Friday, February 23, 2024

Teaching virtue

A famous Socratic question is whether virtue can be taught. This argument may seem to settle the question:

  1. If vice can be taught, virtue can be taught.

  2. Vice can be taught. (Clear empirical fact!)

  3. So, virtue can be taught.

Well, except that what I labeled as a clear empirical fact is not something that Socrates would accept. I think Socrates reads “to teach” as a success verb, with a necessary condition for teaching being the conveyance of knowledge. In other words, it’s not possible to teach falsehood, since knowledge is always of the truth, and presumably in “teaching” vice one is “teaching” falsehoods such as that greed is good.

That said, if we understand “to teach” in a less Socratic way, as didactic conveyance of views, skills and behavioral traits, then (2) is a clear empirical fact, and (1) is plausible, and hence (3) is plausible.

That said, it would not be surprising if it were harder to teach virtue even in this non-Socratic sense than it is to teach vice. After all, it is surely harder to teach someone to swim well than to swim badly.


James Reilly said...

This might be a bit off-topic, but do you think your Aristotelian optimism is compatible with the theistic argument from moral knowledge? I know you've expressed some fondness for that argument, but it seems that on your view our natures might be doing all of the needed work (since the norms are grounded in our natures, and given Aristotelian optimism our typical behavior and intuitions will be a sufficient guide). Of course, the Aristotelian view itself might give us new reasons to accept theism, but I was wondering whether it might do away with this particular argument (or at least weaken it).

Heavenly Philosophy said...

James Reilly:

Pruss says this in his draft of his book:

"The Natural Law metaethics yields knowability when we accept the Aristotelian harmony theses that things generally function correctly and that the various norms for a thing tend not to conflict. For instance, given such a thesis, the norms for our emotions---including emotions such as moral repugnance or moral admiration or the feeling of obligation---are likely to cohere with our norms for our actions, and by and large our emotions and actions are apt to be correct. This enables us to evaluate normative ethical theories according to the constraint of whether their requirements fit sufficiently with our emotions and require actions that are not too distant from those that people actually perform, especially in the case of people whose lives appear to be harmoniously flourishing. We thus have a rational equilibrium epistemology for our ethics." Norms, Natures, and God Chapter 3 (lines 32-38)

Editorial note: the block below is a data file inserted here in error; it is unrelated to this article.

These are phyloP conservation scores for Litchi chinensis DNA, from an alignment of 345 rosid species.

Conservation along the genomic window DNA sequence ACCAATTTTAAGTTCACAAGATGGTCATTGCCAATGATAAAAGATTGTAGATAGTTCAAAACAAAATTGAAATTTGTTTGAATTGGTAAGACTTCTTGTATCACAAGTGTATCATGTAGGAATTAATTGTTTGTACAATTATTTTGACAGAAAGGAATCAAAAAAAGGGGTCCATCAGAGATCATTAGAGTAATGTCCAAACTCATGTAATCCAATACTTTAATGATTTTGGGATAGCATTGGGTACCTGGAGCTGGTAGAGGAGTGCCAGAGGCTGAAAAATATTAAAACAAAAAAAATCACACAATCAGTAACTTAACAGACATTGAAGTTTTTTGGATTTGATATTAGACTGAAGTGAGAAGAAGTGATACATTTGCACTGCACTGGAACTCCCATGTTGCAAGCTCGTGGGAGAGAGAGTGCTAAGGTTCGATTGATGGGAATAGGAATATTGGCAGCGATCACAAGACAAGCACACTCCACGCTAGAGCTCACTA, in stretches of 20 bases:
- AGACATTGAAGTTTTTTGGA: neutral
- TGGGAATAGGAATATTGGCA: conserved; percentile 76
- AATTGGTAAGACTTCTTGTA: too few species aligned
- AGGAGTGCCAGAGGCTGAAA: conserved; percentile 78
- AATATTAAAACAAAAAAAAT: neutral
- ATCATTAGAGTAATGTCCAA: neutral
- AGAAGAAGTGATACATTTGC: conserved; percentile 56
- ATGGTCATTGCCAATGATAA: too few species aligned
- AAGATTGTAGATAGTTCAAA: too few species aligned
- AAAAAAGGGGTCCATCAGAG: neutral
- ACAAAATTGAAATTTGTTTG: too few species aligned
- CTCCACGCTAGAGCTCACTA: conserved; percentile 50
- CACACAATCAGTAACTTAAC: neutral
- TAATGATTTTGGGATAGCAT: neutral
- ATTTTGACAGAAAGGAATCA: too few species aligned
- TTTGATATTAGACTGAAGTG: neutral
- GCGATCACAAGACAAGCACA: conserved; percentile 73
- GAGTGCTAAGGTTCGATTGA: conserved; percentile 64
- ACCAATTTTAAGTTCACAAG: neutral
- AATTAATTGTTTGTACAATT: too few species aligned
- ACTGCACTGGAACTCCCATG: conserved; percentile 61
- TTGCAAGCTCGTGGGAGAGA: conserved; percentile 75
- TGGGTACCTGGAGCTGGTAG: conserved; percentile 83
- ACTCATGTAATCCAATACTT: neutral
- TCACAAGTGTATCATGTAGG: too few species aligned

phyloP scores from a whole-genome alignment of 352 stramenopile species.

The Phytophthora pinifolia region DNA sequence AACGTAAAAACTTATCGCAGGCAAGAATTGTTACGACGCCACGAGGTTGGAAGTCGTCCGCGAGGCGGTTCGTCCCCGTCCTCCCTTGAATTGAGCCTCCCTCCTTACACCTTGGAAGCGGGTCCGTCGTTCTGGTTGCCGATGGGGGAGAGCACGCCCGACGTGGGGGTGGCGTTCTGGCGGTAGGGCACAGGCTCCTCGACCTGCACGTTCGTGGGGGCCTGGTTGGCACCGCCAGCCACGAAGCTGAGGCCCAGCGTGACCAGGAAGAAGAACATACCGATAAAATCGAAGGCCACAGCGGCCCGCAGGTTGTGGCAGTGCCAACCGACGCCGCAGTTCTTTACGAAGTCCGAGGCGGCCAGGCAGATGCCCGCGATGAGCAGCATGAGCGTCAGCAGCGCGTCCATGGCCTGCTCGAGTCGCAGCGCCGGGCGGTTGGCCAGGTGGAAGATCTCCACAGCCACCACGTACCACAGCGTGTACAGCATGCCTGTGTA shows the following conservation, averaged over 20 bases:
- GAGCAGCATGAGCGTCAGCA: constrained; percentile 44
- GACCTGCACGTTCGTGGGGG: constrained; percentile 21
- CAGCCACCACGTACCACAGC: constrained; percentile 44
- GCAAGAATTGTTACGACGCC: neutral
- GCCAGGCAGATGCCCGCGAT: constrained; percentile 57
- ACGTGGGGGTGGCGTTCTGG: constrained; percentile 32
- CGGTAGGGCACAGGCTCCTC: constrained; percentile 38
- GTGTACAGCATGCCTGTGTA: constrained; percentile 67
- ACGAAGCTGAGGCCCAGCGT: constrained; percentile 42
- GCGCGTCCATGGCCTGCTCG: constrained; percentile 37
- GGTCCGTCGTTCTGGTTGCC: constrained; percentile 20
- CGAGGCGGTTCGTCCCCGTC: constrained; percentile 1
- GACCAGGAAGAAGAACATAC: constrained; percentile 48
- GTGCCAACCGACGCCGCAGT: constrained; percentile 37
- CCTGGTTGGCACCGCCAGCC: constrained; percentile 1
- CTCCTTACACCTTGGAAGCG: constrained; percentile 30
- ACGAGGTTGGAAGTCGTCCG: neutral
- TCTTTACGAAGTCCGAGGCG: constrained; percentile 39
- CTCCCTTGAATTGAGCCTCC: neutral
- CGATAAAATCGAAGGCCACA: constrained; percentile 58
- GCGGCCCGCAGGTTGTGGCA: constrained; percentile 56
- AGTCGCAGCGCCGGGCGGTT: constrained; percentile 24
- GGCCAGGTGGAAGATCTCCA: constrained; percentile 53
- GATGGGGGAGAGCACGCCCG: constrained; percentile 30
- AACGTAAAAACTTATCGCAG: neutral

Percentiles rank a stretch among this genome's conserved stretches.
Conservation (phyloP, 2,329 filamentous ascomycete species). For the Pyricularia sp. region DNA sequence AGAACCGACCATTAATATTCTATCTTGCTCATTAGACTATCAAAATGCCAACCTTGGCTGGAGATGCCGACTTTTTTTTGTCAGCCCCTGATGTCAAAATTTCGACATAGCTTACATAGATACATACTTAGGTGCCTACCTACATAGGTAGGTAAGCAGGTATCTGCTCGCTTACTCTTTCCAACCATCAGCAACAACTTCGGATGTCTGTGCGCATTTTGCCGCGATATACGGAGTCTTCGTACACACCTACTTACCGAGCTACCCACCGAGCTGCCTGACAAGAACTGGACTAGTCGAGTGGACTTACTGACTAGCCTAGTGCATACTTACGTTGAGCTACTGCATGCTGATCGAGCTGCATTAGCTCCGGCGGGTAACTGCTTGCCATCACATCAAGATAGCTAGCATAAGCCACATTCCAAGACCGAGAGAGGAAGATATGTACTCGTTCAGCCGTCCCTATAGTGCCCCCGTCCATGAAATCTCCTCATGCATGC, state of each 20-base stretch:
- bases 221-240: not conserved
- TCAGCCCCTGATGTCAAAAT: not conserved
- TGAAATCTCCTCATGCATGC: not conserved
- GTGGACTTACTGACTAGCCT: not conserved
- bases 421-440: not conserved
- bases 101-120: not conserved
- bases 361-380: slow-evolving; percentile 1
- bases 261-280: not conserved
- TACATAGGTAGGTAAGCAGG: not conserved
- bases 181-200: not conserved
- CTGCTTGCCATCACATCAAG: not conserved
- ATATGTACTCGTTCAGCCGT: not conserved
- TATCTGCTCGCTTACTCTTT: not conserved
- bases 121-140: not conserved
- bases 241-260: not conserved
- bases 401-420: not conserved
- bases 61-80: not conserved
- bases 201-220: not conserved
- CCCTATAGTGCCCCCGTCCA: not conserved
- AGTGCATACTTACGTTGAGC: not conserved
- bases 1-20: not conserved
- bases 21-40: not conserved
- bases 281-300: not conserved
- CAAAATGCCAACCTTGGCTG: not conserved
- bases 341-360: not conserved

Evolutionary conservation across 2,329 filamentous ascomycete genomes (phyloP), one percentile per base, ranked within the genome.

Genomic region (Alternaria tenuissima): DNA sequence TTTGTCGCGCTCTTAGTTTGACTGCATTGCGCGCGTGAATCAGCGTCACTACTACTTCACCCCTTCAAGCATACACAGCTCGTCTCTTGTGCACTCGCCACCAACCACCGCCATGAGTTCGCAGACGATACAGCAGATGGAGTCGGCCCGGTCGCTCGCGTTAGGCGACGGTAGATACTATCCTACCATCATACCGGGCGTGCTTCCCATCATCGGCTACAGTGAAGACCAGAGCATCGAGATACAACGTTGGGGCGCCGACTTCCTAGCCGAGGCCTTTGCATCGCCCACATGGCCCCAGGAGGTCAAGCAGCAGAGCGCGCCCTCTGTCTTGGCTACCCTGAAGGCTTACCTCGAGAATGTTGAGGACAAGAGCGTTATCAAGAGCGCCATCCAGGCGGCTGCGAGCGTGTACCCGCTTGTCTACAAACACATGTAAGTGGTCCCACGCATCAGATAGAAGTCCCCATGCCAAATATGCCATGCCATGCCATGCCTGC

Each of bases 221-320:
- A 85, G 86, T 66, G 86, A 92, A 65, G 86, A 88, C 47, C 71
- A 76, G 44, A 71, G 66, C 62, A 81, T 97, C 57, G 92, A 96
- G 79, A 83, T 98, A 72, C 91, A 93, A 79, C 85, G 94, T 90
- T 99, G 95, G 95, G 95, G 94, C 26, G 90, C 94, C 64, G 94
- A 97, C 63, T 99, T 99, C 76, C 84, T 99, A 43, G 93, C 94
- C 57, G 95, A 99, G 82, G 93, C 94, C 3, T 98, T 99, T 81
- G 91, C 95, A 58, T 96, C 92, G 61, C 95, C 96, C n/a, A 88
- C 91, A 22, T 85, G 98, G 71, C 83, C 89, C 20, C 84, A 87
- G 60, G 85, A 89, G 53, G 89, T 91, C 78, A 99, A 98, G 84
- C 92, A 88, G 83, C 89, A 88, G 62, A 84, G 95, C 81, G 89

So, it does seem that Aristotelianism does solve the problem of moral knowledge. I'm not really a fan of that argument anyway, though.

James Reilly said...

Heavenly Philosophy:

Yes, that's what I was referring to. My question is whether the argument from moral knowledge might still have some force even given Aristotelian optimism, or whether it is more or less done away with.

Alexander R Pruss said...

But in Chapter 10, Pruss argues that all this optimism only makes sense given further metaphysical assumptions, and theism is the best version of these assumptions.

Heavenly Philosophy said...

Dr. Pruss:

It seems that you could have a few easy solutions to this problem. The first solution is that there is a simple law that correlates every causal disposition to a moral obligation. The second solution is that dispositions ground normative properties. The final solution is that normative and dispositional properties are identical.

Have you looked at David E. Alexander's (your former student) work on metaethics?

Alexander R Pruss said...

That dispositions ground normative properties had better be compatible with things going somewhat wrong. Presumably, we would try to account for this in terms of a conflict between dispositions. But if there can be a small conflict, then absent some optimistic story to the contrary, there can be a very large conflict. And a very large conflict could well undercut moral knowledge.

Heavenly Philosophy said...

Dr. Pruss:

I think one thing you should do in your book is talk about moral motivation. It's an interesting area of metaethics.

Heavenly Philosophy said...

Well, I could account for evil by just saying that evil is when a disposition is not exercised when it should or it is only exercised partially when it should. That's just the privation theory of evil (which you have criticized, however.)

I guess one problem with my first solution is that we wouldn't be able to know of the existence of such a law. For the next two solutions, they would seem to need to be analytic truths, although we shouldn't go to verificationism or empiricism (I'm convinced those critiques of moral knowledge leave us with radical skepticism.) Also, the axioms of mathematics don't just seem definitionally true but we can know them a priori.

Maybe another method of moral knowledge is abstracting the form of the object in your mind and then analyzing the nature of the form that is in your mind. This would give us some fallibility because people can't contain the entire form in their mind perfectly clearly, just like one cannot contain all of pi in one's mind, and the idea of abstracting forms seems to line up with Aquinas believes.